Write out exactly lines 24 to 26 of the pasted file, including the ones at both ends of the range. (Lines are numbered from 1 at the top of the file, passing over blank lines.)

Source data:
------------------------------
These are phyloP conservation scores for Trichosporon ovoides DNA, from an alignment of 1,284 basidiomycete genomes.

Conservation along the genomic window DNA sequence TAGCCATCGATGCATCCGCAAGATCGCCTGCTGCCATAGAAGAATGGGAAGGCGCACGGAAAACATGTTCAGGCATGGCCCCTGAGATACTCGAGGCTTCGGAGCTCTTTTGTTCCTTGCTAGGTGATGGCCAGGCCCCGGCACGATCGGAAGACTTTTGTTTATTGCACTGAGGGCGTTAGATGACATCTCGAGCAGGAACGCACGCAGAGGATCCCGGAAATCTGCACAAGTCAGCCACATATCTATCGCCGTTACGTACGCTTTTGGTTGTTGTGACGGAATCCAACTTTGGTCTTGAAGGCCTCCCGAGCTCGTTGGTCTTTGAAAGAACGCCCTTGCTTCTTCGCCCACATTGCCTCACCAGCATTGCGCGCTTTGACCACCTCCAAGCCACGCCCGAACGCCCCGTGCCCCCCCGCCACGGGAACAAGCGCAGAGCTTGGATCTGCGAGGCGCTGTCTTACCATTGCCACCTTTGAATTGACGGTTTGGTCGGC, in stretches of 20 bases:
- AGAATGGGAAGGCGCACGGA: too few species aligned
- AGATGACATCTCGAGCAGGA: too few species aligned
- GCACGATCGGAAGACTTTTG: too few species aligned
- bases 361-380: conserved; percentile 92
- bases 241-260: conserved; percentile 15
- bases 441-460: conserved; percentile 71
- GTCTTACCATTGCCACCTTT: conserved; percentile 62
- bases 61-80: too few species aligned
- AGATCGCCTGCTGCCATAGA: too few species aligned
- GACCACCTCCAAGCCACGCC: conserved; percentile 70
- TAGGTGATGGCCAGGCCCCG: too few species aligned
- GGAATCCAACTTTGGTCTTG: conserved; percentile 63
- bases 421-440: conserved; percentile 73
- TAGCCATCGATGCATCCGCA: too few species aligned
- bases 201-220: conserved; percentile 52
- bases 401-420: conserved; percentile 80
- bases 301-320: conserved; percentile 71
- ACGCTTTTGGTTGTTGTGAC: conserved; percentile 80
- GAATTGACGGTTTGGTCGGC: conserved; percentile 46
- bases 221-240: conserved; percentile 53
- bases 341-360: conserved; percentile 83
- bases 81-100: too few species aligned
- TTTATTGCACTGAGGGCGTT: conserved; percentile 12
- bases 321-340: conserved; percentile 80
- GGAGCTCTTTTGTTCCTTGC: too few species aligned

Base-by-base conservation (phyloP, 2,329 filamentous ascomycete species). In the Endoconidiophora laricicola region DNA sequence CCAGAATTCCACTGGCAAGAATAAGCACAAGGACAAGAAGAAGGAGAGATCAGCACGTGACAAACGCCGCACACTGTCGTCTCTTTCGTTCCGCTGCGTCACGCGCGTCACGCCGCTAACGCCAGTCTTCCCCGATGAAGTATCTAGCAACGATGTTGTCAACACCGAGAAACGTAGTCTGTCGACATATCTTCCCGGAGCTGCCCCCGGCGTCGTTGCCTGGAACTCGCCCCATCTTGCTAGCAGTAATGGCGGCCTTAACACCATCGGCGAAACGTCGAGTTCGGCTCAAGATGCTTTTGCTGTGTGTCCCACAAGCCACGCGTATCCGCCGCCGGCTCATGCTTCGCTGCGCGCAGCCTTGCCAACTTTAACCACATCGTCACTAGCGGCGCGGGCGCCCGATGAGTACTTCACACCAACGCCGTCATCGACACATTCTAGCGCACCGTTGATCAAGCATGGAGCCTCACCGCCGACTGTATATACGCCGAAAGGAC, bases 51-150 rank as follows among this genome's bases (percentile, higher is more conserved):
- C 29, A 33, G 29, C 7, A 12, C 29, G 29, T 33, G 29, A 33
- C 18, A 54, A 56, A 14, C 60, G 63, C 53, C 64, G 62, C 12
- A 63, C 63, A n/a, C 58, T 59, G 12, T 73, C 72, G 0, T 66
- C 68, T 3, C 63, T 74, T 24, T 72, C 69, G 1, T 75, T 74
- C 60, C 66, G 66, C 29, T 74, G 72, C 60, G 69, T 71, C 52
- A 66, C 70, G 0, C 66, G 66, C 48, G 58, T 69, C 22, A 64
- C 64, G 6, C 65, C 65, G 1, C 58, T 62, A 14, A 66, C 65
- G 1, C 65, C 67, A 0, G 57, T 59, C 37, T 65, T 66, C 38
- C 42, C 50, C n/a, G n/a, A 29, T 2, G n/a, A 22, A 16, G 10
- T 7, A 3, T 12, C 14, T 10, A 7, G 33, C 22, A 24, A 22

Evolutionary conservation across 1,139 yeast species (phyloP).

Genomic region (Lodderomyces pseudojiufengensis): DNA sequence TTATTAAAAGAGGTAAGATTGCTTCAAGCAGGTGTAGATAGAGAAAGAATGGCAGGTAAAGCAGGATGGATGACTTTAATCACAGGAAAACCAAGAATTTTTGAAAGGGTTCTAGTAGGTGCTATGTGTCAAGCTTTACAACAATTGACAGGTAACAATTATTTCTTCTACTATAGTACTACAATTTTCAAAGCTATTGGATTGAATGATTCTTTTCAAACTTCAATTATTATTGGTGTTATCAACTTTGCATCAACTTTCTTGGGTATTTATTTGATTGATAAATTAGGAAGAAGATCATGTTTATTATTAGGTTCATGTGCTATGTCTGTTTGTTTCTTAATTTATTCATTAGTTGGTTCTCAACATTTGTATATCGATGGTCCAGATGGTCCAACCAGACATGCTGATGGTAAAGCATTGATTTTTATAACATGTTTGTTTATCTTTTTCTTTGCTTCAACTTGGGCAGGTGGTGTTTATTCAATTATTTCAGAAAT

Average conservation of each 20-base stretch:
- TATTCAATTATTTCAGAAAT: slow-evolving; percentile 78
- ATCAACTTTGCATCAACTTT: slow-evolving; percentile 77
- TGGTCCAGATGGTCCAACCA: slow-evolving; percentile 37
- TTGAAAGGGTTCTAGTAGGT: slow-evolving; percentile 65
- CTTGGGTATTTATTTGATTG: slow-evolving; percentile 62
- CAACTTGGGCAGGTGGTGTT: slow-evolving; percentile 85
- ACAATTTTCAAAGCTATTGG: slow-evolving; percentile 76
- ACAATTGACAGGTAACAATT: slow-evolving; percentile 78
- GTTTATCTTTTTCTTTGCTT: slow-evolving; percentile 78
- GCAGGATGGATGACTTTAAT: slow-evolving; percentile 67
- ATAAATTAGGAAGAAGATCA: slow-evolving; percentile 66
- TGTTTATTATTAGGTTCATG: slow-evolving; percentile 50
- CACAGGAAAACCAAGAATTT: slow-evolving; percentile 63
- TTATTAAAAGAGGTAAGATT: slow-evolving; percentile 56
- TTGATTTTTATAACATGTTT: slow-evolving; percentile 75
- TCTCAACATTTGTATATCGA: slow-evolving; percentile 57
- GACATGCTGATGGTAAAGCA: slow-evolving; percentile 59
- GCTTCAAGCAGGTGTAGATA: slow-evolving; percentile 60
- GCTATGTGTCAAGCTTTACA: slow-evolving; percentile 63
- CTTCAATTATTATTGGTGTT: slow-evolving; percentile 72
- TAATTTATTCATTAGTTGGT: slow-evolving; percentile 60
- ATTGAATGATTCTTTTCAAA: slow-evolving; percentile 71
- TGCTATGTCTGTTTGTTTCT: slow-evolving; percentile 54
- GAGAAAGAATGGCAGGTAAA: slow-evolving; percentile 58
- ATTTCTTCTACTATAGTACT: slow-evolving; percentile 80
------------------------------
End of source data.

- bases 81-100: too few species aligned
- TTTATTGCACTGAGGGCGTT: conserved; percentile 12
- bases 321-340: conserved; percentile 80